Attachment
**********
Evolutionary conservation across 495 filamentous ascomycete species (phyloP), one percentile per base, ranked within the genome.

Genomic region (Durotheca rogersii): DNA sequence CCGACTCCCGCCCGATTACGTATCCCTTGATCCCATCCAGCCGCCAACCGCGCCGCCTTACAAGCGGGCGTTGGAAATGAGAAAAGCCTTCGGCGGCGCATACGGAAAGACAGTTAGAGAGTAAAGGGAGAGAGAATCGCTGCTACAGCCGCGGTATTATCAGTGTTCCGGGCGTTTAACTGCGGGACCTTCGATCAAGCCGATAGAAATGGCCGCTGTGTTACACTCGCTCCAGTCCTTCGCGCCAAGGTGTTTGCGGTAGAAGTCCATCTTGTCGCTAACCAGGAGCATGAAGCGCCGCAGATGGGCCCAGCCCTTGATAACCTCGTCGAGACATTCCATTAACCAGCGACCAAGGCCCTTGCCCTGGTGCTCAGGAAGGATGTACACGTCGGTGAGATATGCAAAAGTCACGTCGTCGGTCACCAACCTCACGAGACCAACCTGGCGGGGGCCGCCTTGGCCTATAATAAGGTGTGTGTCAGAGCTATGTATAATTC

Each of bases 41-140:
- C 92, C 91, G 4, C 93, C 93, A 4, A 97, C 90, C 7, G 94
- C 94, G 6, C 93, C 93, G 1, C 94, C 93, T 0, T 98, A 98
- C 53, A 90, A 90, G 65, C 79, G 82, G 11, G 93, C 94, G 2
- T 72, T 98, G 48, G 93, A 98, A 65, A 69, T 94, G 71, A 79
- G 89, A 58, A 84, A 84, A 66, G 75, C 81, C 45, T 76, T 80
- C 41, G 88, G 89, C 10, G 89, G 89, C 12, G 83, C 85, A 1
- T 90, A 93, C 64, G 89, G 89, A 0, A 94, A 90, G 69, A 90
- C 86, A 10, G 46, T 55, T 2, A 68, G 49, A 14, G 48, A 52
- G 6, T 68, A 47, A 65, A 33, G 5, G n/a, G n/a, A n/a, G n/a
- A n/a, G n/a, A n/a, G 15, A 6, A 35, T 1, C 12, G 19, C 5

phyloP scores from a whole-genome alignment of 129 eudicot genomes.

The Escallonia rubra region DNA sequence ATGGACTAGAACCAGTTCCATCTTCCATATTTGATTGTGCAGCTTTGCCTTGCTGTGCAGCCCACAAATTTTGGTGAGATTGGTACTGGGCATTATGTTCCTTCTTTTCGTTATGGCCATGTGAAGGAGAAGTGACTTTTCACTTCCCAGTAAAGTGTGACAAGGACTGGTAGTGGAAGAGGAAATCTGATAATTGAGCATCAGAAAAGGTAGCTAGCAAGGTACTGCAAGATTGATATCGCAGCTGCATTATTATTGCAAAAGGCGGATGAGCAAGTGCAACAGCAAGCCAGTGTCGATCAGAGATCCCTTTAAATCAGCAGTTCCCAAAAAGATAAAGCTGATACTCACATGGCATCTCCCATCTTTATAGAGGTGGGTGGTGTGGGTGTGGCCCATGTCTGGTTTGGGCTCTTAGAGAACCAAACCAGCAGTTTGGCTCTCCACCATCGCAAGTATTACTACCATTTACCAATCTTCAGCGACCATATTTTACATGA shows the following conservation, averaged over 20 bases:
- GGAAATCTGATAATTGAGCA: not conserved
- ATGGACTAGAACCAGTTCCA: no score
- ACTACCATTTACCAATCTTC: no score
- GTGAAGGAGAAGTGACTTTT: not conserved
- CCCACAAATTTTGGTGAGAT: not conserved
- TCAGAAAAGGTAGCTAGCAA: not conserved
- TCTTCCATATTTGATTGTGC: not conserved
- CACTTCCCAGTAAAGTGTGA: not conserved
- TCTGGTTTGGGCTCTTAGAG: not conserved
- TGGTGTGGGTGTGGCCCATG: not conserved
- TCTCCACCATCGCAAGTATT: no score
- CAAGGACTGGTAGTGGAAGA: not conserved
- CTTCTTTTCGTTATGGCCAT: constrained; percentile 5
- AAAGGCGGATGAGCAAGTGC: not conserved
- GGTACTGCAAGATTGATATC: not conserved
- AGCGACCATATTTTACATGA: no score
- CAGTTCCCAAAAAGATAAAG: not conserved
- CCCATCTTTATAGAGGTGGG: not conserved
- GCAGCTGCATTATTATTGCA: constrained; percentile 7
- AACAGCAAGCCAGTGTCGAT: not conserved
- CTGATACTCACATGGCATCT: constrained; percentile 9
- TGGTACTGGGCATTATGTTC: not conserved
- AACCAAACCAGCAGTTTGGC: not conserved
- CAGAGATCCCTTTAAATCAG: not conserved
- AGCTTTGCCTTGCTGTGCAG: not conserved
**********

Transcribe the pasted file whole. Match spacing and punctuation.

Evolutionary conservation across 495 filamentous ascomycete species (phyloP), one percentile per base, ranked within the genome.

Genomic region (Durotheca rogersii): DNA sequence CCGACTCCCGCCCGATTACGTATCCCTTGATCCCATCCAGCCGCCAACCGCGCCGCCTTACAAGCGGGCGTTGGAAATGAGAAAAGCCTTCGGCGGCGCATACGGAAAGACAGTTAGAGAGTAAAGGGAGAGAGAATCGCTGCTACAGCCGCGGTATTATCAGTGTTCCGGGCGTTTAACTGCGGGACCTTCGATCAAGCCGATAGAAATGGCCGCTGTGTTACACTCGCTCCAGTCCTTCGCGCCAAGGTGTTTGCGGTAGAAGTCCATCTTGTCGCTAACCAGGAGCATGAAGCGCCGCAGATGGGCCCAGCCCTTGATAACCTCGTCGAGACATTCCATTAACCAGCGACCAAGGCCCTTGCCCTGGTGCTCAGGAAGGATGTACACGTCGGTGAGATATGCAAAAGTCACGTCGTCGGTCACCAACCTCACGAGACCAACCTGGCGGGGGCCGCCTTGGCCTATAATAAGGTGTGTGTCAGAGCTATGTATAATTC

Each of bases 41-140:
- C 92, C 91, G 4, C 93, C 93, A 4, A 97, C 90, C 7, G 94
- C 94, G 6, C 93, C 93, G 1, C 94, C 93, T 0, T 98, A 98
- C 53, A 90, A 90, G 65, C 79, G 82, G 11, G 93, C 94, G 2
- T 72, T 98, G 48, G 93, A 98, A 65, A 69, T 94, G 71, A 79
- G 89, A 58, A 84, A 84, A 66, G 75, C 81, C 45, T 76, T 80
- C 41, G 88, G 89, C 10, G 89, G 89, C 12, G 83, C 85, A 1
- T 90, A 93, C 64, G 89, G 89, A 0, A 94, A 90, G 69, A 90
- C 86, A 10, G 46, T 55, T 2, A 68, G 49, A 14, G 48, A 52
- G 6, T 68, A 47, A 65, A 33, G 5, G n/a, G n/a, A n/a, G n/a
- A n/a, G n/a, A n/a, G 15, A 6, A 35, T 1, C 12, G 19, C 5

phyloP scores from a whole-genome alignment of 129 eudicot genomes.

The Escallonia rubra region DNA sequence ATGGACTAGAACCAGTTCCATCTTCCATATTTGATTGTGCAGCTTTGCCTTGCTGTGCAGCCCACAAATTTTGGTGAGATTGGTACTGGGCATTATGTTCCTTCTTTTCGTTATGGCCATGTGAAGGAGAAGTGACTTTTCACTTCCCAGTAAAGTGTGACAAGGACTGGTAGTGGAAGAGGAAATCTGATAATTGAGCATCAGAAAAGGTAGCTAGCAAGGTACTGCAAGATTGATATCGCAGCTGCATTATTATTGCAAAAGGCGGATGAGCAAGTGCAACAGCAAGCCAGTGTCGATCAGAGATCCCTTTAAATCAGCAGTTCCCAAAAAGATAAAGCTGATACTCACATGGCATCTCCCATCTTTATAGAGGTGGGTGGTGTGGGTGTGGCCCATGTCTGGTTTGGGCTCTTAGAGAACCAAACCAGCAGTTTGGCTCTCCACCATCGCAAGTATTACTACCATTTACCAATCTTCAGCGACCATATTTTACATGA shows the following conservation, averaged over 20 bases:
- GGAAATCTGATAATTGAGCA: not conserved
- ATGGACTAGAACCAGTTCCA: no score
- ACTACCATTTACCAATCTTC: no score
- GTGAAGGAGAAGTGACTTTT: not conserved
- CCCACAAATTTTGGTGAGAT: not conserved
- TCAGAAAAGGTAGCTAGCAA: not conserved
- TCTTCCATATTTGATTGTGC: not conserved
- CACTTCCCAGTAAAGTGTGA: not conserved
- TCTGGTTTGGGCTCTTAGAG: not conserved
- TGGTGTGGGTGTGGCCCATG: not conserved
- TCTCCACCATCGCAAGTATT: no score
- CAAGGACTGGTAGTGGAAGA: not conserved
- CTTCTTTTCGTTATGGCCAT: constrained; percentile 5
- AAAGGCGGATGAGCAAGTGC: not conserved
- GGTACTGCAAGATTGATATC: not conserved
- AGCGACCATATTTTACATGA: no score
- CAGTTCCCAAAAAGATAAAG: not conserved
- CCCATCTTTATAGAGGTGGG: not conserved
- GCAGCTGCATTATTATTGCA: constrained; percentile 7
- AACAGCAAGCCAGTGTCGAT: not conserved
- CTGATACTCACATGGCATCT: constrained; percentile 9
- TGGTACTGGGCATTATGTTC: not conserved
- AACCAAACCAGCAGTTTGGC: not conserved
- CAGAGATCCCTTTAAATCAG: not conserved
- AGCTTTGCCTTGCTGTGCAG: not conserved